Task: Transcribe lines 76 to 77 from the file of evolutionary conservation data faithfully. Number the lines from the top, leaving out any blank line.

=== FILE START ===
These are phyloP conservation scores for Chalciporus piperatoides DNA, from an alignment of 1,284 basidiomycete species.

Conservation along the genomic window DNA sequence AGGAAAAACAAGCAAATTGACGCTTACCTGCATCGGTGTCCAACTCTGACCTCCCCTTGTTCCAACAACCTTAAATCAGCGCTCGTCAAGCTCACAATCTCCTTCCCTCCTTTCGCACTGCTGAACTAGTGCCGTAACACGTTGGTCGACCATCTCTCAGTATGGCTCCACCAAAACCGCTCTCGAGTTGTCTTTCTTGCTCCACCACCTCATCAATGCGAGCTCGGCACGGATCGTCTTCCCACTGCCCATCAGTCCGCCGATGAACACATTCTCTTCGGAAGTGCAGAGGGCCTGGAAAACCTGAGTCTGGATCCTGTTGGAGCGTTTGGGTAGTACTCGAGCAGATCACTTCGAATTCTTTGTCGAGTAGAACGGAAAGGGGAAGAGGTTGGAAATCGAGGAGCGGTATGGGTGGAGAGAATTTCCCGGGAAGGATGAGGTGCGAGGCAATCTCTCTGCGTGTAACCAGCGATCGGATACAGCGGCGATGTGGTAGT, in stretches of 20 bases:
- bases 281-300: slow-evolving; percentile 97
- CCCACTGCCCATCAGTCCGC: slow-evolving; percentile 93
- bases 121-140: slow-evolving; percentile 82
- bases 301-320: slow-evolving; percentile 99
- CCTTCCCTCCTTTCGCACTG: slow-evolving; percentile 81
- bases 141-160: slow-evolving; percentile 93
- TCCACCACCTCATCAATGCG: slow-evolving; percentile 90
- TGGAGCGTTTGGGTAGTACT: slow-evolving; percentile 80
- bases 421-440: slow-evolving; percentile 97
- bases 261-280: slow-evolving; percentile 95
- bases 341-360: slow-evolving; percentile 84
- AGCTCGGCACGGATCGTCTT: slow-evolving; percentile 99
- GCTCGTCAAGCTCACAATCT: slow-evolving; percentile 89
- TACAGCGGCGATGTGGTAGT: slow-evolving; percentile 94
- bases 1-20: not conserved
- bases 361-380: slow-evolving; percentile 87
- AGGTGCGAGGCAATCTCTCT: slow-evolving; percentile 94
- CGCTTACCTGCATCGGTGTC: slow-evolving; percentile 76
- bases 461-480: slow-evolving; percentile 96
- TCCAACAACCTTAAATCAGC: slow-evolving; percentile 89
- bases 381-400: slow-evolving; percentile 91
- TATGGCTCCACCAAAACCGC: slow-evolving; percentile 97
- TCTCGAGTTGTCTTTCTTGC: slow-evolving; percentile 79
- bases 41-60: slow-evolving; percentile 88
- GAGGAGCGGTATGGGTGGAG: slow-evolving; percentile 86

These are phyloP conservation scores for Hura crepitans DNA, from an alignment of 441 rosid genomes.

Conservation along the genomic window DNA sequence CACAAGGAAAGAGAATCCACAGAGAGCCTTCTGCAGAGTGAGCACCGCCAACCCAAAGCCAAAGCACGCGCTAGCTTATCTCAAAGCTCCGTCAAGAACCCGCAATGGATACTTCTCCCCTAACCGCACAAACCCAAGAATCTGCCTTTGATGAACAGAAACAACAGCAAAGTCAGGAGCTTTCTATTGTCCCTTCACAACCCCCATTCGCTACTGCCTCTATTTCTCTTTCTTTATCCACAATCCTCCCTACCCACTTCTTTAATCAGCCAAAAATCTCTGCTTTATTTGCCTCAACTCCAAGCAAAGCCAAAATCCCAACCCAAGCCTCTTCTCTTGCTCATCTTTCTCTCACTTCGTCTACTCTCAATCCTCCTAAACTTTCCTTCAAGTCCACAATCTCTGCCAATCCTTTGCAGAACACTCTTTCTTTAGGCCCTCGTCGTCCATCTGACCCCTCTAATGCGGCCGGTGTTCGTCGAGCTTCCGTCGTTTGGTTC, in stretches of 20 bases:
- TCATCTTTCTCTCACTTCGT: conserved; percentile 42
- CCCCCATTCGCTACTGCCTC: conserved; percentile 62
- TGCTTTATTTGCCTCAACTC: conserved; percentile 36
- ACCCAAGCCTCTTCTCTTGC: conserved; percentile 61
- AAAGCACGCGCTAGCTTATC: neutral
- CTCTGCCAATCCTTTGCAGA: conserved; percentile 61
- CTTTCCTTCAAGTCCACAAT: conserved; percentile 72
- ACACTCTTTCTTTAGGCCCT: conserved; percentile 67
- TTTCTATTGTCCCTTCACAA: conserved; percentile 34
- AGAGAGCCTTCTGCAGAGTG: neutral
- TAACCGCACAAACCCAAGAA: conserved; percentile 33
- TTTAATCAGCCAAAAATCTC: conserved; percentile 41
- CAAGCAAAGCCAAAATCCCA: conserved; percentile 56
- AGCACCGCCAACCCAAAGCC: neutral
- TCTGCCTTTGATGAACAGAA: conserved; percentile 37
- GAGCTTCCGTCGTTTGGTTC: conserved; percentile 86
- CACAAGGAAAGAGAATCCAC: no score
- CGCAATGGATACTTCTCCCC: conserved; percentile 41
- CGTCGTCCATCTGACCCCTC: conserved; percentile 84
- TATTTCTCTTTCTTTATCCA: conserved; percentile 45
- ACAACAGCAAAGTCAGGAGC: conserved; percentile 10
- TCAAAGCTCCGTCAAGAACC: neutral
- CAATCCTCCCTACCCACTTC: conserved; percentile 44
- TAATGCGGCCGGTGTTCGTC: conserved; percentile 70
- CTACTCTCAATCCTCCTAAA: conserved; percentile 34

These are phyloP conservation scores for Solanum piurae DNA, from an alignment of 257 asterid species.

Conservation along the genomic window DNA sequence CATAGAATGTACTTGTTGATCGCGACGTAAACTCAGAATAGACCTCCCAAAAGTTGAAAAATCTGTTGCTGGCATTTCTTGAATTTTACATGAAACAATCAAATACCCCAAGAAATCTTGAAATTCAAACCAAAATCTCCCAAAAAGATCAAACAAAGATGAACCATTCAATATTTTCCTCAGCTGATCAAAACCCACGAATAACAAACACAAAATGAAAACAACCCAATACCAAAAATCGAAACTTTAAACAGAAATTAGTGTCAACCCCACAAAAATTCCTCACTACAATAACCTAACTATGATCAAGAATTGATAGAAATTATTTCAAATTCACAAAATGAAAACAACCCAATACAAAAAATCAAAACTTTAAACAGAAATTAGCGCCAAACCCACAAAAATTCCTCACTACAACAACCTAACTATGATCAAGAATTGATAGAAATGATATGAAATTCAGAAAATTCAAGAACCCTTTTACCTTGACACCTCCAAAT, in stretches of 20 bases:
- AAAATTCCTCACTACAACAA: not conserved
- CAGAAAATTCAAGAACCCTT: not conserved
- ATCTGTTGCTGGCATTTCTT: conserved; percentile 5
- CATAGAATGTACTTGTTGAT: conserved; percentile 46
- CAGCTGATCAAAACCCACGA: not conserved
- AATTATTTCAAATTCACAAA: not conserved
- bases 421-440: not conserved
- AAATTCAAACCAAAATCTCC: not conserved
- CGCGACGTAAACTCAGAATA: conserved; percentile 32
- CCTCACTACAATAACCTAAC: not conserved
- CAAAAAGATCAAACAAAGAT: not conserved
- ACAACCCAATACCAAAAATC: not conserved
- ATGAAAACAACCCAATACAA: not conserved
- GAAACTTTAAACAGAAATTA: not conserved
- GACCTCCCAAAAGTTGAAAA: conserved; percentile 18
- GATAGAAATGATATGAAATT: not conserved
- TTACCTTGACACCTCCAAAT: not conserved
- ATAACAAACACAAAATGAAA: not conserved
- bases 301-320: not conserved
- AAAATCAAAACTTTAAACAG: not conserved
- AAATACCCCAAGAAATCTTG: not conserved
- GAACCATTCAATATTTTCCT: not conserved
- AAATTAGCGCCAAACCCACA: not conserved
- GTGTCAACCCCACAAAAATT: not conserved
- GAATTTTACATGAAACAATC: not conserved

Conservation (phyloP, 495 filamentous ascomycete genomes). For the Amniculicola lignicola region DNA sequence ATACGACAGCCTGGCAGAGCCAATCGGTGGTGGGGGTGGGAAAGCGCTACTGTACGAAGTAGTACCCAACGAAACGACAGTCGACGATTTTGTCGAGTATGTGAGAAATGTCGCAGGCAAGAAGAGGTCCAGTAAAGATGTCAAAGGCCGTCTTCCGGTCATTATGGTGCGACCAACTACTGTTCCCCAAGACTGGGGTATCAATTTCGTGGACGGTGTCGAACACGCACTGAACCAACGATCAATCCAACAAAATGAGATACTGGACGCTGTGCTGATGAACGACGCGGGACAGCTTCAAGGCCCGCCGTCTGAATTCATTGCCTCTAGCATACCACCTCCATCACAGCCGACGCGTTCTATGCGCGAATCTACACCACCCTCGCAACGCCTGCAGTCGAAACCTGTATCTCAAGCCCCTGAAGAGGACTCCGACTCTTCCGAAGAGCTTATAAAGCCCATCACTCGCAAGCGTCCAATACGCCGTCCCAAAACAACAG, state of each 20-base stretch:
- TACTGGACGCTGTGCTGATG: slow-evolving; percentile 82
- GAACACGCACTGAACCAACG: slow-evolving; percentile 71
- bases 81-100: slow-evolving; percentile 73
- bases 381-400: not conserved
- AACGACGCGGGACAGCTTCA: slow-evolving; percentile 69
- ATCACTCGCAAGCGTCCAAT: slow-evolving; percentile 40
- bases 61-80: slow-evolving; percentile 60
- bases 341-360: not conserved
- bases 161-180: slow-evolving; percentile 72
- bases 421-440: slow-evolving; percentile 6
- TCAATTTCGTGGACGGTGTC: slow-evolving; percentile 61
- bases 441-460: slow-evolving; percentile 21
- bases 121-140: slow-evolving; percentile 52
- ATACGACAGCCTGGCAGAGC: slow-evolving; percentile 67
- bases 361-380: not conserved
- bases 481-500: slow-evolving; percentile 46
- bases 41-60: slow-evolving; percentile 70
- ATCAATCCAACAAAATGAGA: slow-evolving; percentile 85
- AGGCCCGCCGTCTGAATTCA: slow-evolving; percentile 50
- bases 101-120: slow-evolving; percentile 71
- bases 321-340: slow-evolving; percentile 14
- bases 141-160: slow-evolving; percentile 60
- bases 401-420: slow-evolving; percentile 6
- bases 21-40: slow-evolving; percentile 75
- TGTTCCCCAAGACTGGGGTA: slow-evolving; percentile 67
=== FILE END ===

- AAAATCAAAACTTTAAACAG: not conserved
- AAATACCCCAAGAAATCTTG: not conserved